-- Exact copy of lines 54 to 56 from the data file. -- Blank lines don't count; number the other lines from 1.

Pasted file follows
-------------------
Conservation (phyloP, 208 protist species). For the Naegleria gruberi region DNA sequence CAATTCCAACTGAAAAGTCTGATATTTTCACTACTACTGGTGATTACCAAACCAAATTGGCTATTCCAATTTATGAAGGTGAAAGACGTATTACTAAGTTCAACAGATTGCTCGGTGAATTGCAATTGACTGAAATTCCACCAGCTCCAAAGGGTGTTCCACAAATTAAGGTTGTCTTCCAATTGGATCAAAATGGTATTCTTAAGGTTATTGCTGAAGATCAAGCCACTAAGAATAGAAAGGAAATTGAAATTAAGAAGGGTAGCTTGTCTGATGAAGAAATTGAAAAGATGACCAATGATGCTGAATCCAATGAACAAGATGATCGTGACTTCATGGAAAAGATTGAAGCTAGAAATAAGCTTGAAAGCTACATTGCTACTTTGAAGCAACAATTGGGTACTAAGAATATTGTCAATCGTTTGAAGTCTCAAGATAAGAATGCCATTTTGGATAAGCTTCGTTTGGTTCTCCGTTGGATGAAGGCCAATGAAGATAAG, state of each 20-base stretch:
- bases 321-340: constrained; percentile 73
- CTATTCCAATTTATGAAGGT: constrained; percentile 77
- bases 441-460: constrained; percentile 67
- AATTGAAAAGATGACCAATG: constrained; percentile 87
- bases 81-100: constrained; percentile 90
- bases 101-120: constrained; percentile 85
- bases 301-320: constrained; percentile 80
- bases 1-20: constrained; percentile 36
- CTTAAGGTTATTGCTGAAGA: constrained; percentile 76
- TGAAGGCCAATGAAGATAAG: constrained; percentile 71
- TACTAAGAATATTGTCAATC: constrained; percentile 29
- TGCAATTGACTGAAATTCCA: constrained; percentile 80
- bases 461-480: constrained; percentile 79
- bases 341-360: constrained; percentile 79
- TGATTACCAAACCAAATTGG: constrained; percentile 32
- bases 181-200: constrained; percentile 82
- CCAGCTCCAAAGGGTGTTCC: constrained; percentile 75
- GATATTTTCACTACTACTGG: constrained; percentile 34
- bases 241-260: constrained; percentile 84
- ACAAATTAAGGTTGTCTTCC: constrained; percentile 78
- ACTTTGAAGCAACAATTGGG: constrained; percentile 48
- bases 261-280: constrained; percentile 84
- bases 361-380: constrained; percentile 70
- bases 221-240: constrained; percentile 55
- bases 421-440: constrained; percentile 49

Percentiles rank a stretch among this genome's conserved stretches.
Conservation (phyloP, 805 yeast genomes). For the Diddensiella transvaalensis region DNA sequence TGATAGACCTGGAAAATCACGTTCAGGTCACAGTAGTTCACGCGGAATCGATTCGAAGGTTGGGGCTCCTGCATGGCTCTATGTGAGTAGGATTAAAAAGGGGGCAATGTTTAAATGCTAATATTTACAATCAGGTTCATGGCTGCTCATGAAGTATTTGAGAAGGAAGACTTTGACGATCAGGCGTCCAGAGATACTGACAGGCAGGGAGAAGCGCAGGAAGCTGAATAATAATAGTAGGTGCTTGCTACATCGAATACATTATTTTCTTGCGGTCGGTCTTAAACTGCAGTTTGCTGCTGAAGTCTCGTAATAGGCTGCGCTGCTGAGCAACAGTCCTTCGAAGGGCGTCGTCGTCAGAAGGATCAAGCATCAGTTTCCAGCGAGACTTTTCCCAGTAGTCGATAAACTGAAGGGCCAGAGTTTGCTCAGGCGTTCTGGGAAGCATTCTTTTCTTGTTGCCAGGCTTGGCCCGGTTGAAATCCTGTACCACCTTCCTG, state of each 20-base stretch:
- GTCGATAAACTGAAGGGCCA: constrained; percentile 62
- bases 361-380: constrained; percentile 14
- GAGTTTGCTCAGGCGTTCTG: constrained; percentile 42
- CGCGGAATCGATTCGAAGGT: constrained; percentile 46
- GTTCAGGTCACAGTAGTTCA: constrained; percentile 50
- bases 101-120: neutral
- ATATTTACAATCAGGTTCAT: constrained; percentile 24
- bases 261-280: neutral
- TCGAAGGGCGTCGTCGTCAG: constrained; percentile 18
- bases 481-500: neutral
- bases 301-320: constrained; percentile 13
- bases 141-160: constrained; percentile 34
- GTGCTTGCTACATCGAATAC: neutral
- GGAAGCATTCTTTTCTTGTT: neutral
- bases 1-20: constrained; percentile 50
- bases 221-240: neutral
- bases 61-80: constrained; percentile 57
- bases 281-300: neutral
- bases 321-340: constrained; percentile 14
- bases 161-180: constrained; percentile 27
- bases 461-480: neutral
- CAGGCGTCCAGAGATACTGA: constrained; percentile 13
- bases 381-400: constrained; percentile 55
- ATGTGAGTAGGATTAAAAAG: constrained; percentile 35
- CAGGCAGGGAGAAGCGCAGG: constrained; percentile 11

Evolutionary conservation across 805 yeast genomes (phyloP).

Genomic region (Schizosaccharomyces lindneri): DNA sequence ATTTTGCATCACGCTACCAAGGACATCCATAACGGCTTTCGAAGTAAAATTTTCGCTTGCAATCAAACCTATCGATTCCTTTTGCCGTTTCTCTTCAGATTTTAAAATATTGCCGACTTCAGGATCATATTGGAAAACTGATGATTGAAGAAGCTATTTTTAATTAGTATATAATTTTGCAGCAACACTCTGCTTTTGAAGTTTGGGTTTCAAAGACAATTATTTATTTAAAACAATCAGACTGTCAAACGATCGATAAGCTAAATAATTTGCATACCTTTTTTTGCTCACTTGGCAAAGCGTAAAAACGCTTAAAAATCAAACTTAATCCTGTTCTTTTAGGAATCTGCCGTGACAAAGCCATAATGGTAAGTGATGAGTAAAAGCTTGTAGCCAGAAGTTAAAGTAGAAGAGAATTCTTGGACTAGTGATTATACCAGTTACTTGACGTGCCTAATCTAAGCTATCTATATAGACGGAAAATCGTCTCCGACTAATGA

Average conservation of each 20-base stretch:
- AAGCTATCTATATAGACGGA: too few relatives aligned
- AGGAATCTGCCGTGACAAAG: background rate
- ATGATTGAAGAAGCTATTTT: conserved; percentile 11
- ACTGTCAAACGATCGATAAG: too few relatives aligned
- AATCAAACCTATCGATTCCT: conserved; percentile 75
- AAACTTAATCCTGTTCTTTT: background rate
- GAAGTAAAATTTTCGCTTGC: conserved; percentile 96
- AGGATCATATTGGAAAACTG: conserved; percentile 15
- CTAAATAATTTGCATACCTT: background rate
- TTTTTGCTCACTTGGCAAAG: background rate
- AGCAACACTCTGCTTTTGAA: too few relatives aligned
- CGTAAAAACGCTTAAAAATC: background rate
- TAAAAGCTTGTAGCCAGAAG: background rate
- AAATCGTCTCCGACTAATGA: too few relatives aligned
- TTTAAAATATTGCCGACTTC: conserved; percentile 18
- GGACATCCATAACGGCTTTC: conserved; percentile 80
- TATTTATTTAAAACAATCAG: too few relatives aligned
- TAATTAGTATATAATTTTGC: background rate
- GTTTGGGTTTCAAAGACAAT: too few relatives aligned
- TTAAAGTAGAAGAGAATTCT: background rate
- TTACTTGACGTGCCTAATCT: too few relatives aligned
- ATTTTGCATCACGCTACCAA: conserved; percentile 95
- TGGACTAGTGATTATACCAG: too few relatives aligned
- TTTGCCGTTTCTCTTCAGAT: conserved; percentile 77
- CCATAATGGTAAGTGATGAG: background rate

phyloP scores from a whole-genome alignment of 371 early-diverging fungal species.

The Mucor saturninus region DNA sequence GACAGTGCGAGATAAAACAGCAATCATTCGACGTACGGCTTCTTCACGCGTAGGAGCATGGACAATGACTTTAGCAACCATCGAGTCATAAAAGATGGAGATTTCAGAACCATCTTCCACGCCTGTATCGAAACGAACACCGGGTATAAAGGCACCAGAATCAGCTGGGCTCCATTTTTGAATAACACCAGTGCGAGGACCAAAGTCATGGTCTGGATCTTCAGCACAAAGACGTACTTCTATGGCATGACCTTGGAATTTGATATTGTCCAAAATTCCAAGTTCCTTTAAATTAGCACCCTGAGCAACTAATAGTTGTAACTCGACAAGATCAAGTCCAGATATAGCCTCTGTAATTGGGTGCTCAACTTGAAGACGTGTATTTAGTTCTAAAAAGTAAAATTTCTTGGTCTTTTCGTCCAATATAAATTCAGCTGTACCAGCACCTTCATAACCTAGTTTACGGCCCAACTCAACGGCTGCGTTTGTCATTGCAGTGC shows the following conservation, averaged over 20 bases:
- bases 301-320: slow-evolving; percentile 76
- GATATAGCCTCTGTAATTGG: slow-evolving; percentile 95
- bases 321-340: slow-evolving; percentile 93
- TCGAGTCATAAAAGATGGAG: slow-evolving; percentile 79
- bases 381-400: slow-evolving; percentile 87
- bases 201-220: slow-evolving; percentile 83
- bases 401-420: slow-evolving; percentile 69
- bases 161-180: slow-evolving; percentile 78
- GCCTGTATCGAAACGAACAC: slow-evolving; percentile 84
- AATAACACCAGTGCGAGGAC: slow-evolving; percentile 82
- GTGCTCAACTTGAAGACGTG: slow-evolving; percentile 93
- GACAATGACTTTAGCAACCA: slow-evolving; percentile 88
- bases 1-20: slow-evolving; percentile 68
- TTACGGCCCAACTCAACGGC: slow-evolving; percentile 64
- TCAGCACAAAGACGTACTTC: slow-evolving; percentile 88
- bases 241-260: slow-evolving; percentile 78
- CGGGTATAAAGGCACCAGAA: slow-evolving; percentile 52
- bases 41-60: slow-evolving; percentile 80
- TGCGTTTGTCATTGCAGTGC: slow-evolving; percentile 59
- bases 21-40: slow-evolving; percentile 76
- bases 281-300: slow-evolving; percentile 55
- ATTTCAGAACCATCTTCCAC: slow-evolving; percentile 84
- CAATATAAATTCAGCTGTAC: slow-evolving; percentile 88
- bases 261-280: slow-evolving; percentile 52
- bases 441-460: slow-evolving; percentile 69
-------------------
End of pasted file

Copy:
Evolutionary conservation across 805 yeast genomes (phyloP).

Genomic region (Schizosaccharomyces lindneri): DNA sequence ATTTTGCATCACGCTACCAAGGACATCCATAACGGCTTTCGAAGTAAAATTTTCGCTTGCAATCAAACCTATCGATTCCTTTTGCCGTTTCTCTTCAGATTTTAAAATATTGCCGACTTCAGGATCATATTGGAAAACTGATGATTGAAGAAGCTATTTTTAATTAGTATATAATTTTGCAGCAACACTCTGCTTTTGAAGTTTGGGTTTCAAAGACAATTATTTATTTAAAACAATCAGACTGTCAAACGATCGATAAGCTAAATAATTTGCATACCTTTTTTTGCTCACTTGGCAAAGCGTAAAAACGCTTAAAAATCAAACTTAATCCTGTTCTTTTAGGAATCTGCCGTGACAAAGCCATAATGGTAAGTGATGAGTAAAAGCTTGTAGCCAGAAGTTAAAGTAGAAGAGAATTCTTGGACTAGTGATTATACCAGTTACTTGACGTGCCTAATCTAAGCTATCTATATAGACGGAAAATCGTCTCCGACTAATGA

Average conservation of each 20-base stretch: